Salaries for Tennessee's public educators rank in the bottom ten of the fifty states. Governor Bill Haslam and Tennessee Education Commissioner Kevin Huffman said they have a plan that might change that.
Haslam and Huffman, appearing at a Teacher of the Year nomination event in Nashville, outlined a proposal that would boost teacher salaries at the highest rate in the nation. Exactly how he plans to accomplish the feat is uncertain. So too is how much the plan will cost. But on Thursday, Haslam pledged he would not seek tax increases to fund the effort. Instead, the Knoxville News Sentinel reported, he plans to make the teacher salary hike a budget priority.
Following through on the plan will be a multi-year effort, Commissioner Huffman said.
“This is about setting this as a budget priority every year, not just getting a one-time bang," Huffman said Thursday.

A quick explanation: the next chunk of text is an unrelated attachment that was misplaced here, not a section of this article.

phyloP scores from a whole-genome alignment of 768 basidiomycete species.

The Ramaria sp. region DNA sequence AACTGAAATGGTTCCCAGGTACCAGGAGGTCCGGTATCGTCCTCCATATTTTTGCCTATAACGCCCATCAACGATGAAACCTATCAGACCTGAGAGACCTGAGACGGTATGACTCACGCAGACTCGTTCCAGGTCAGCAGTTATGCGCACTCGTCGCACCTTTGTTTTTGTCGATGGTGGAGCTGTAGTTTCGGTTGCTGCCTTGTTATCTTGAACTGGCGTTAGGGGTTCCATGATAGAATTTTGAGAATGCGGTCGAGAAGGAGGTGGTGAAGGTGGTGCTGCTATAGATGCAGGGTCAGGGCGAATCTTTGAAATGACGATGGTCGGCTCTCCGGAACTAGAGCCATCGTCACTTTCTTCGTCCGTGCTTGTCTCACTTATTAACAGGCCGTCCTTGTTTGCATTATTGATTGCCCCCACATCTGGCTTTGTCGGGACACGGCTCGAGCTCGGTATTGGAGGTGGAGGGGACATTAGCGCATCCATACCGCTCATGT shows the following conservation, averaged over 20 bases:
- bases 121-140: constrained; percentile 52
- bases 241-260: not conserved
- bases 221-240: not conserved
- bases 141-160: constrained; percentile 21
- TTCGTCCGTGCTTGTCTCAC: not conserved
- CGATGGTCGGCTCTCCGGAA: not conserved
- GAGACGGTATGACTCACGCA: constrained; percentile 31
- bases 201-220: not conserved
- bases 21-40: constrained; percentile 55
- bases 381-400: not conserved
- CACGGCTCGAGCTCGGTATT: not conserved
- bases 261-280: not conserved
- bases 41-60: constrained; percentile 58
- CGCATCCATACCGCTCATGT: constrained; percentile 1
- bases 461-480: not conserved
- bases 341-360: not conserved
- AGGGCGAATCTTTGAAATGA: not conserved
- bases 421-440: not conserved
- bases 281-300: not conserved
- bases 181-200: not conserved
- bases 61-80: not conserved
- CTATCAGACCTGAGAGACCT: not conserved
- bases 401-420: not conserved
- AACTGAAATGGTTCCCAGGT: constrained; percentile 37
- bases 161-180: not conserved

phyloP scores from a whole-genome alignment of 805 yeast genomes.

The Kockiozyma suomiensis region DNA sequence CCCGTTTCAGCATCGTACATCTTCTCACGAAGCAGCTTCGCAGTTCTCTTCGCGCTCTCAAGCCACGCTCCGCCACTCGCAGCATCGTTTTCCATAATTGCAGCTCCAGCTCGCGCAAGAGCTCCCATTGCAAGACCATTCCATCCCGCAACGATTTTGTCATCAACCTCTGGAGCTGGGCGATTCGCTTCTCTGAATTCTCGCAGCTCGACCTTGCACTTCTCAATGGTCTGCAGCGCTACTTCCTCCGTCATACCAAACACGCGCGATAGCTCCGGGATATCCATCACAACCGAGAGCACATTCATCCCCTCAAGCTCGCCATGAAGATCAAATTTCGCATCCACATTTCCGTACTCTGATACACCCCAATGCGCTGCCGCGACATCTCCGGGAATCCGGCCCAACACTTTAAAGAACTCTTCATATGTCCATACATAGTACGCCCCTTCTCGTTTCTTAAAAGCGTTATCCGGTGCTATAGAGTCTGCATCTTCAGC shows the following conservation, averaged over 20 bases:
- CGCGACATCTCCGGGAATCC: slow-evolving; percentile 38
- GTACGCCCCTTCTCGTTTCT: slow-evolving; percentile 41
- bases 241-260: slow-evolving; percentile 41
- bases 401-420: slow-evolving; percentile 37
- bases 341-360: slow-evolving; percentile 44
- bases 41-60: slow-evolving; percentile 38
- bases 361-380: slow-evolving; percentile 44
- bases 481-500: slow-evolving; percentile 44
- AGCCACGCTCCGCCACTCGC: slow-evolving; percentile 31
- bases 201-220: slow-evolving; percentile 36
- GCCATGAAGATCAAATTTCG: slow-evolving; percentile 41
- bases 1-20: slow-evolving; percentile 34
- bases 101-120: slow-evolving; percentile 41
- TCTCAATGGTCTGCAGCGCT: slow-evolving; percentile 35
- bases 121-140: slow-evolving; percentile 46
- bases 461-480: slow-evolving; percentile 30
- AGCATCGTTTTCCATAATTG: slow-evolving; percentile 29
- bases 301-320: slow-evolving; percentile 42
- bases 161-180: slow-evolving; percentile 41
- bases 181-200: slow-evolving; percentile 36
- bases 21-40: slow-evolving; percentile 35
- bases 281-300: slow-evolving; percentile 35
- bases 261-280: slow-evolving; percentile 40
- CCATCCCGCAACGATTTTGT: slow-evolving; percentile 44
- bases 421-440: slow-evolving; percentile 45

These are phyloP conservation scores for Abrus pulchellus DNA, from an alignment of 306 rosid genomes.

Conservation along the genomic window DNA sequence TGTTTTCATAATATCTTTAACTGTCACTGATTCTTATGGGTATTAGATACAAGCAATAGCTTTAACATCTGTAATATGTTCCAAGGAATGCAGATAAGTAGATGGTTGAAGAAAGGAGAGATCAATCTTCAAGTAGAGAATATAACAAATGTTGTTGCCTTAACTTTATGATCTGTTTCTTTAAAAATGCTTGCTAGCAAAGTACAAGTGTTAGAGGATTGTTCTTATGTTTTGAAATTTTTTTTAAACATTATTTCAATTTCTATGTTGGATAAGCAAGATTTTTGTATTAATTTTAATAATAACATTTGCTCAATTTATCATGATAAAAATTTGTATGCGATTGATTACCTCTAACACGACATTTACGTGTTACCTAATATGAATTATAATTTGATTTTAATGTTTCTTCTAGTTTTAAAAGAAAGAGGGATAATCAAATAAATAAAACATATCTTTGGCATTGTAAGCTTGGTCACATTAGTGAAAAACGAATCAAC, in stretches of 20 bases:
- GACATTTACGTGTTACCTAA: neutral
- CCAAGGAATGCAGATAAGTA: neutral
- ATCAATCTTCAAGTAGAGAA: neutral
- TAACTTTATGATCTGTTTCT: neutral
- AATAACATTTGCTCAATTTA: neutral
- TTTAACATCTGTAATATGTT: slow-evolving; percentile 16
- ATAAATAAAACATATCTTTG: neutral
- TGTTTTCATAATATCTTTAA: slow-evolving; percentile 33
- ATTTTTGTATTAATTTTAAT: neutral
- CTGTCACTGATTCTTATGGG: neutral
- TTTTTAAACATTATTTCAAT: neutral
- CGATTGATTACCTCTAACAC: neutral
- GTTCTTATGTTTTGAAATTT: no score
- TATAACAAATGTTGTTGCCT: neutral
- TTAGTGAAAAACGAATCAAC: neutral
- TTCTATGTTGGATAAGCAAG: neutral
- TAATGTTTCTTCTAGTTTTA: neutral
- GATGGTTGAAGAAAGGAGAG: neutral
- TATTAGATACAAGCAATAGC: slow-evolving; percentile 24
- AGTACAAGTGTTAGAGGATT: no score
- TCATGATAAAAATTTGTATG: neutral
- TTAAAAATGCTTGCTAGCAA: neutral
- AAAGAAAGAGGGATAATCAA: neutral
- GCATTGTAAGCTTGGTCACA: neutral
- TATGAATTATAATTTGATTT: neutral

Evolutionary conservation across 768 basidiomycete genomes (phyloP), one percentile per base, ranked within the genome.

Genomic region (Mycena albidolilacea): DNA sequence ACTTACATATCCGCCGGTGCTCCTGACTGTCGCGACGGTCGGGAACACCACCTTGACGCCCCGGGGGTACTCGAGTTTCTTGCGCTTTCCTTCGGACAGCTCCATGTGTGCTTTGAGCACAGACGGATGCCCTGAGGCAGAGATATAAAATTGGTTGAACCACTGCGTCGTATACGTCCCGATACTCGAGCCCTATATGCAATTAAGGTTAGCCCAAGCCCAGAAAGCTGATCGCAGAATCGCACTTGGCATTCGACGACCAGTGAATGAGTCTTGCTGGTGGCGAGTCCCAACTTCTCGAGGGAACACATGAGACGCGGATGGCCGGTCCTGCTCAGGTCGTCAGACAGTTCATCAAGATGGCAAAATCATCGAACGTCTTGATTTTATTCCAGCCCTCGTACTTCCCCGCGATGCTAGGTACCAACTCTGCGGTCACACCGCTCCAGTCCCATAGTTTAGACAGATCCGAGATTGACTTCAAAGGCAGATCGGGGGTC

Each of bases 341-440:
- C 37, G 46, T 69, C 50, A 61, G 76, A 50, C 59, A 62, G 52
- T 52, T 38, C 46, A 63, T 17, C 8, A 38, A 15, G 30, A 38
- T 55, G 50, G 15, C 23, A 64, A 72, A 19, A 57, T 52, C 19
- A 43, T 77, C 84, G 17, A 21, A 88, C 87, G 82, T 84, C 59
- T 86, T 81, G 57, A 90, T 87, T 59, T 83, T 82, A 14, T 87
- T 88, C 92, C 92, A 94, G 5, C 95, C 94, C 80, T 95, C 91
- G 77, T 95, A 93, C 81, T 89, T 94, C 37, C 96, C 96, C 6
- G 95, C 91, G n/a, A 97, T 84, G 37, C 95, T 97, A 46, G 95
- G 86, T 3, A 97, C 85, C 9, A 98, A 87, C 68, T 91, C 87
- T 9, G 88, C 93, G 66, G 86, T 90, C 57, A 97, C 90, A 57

Haslam's proposal was announced at a time of great change for the state Department of Education. This past spring, the state Board of Education drew the ire of teachers for doing away with an old pay scale system that guaranteed raises. Now, pay raises will be tied to student performance, which Haslam and Huffman said is improving.
Reactions from both the Tennessee Education Association and state lawmakers was cautious. TEA president Gera Summerford told the Nashville Tennessean that she appreciated the idea, but preferred that raises be attainable for all teachers. Republican Delores Gresham, chair of the state Senate Education Committee, told the paper, “I’ve learned never to predict what the legislature’s going to do, but we’ll be working on it.”